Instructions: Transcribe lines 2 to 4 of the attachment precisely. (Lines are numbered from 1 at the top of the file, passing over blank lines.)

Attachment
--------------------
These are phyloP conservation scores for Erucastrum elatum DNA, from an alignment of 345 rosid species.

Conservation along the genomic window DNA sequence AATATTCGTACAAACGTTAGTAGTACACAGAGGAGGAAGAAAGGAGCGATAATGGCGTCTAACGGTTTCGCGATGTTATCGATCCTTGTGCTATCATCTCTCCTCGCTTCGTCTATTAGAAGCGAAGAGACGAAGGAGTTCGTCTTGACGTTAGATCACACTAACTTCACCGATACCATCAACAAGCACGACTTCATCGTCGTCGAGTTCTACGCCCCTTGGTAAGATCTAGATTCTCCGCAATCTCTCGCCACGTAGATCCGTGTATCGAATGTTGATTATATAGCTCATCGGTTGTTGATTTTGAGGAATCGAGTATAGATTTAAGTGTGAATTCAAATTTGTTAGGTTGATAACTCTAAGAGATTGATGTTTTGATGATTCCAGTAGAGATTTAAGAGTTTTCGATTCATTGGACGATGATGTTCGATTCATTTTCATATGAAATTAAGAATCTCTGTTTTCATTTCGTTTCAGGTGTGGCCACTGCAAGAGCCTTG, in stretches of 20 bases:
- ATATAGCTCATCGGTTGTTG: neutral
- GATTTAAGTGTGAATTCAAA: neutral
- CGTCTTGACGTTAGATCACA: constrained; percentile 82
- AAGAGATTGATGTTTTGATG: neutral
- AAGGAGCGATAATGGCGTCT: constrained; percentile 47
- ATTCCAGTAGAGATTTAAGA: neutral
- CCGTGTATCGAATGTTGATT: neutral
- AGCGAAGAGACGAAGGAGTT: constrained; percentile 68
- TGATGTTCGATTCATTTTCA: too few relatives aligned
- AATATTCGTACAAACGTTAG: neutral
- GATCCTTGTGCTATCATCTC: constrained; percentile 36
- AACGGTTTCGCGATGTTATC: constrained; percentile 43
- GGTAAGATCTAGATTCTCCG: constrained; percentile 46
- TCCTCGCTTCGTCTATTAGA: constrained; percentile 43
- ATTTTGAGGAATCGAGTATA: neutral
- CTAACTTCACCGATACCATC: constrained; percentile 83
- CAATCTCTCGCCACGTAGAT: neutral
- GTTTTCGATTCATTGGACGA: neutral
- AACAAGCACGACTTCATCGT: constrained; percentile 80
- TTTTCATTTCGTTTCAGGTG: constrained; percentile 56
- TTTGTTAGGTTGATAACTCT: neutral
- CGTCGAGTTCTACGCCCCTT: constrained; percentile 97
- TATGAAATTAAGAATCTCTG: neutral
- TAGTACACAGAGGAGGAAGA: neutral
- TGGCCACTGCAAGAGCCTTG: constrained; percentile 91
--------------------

Conservation along the genomic window DNA sequence AATATTCGTACAAACGTTAGTAGTACACAGAGGAGGAAGAAAGGAGCGATAATGGCGTCTAACGGTTTCGCGATGTTATCGATCCTTGTGCTATCATCTCTCCTCGCTTCGTCTATTAGAAGCGAAGAGACGAAGGAGTTCGTCTTGACGTTAGATCACACTAACTTCACCGATACCATCAACAAGCACGACTTCATCGTCGTCGAGTTCTACGCCCCTTGGTAAGATCTAGATTCTCCGCAATCTCTCGCCACGTAGATCCGTGTATCGAATGTTGATTATATAGCTCATCGGTTGTTGATTTTGAGGAATCGAGTATAGATTTAAGTGTGAATTCAAATTTGTTAGGTTGATAACTCTAAGAGATTGATGTTTTGATGATTCCAGTAGAGATTTAAGAGTTTTCGATTCATTGGACGATGATGTTCGATTCATTTTCATATGAAATTAAGAATCTCTGTTTTCATTTCGTTTCAGGTGTGGCCACTGCAAGAGCCTTG, in stretches of 20 bases:
- ATATAGCTCATCGGTTGTTG: neutral
- GATTTAAGTGTGAATTCAAA: neutral